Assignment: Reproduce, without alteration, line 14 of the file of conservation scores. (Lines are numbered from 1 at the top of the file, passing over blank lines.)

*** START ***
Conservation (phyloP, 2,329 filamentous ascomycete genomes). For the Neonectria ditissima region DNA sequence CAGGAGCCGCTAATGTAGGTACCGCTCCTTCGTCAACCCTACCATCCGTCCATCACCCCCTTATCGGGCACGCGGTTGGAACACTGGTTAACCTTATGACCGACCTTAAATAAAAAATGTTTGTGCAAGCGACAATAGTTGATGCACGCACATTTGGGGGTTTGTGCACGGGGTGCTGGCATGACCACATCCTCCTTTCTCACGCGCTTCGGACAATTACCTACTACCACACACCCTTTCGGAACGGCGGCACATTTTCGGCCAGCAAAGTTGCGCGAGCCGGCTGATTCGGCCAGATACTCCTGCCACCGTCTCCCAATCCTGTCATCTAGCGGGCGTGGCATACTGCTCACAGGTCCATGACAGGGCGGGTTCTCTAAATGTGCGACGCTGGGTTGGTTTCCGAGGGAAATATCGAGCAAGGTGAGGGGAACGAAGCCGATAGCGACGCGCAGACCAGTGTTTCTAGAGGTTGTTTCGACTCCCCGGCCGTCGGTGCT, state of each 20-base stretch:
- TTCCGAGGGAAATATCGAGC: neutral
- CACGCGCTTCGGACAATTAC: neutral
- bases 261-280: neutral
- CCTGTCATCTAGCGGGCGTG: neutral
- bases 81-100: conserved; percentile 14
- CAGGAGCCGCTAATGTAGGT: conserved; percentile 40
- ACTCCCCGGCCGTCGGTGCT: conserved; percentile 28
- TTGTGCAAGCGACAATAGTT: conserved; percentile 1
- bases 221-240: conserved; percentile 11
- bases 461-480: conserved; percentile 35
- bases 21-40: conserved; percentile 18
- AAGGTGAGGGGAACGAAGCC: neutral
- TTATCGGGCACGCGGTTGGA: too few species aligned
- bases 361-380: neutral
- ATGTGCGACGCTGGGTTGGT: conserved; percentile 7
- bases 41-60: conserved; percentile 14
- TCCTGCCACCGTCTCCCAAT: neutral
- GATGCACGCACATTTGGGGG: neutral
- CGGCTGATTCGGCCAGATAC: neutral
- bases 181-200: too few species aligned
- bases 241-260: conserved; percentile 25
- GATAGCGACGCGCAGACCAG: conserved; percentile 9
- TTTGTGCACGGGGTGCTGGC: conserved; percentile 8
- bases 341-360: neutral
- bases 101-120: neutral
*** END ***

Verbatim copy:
- TTATCGGGCACGCGGTTGGA: too few species aligned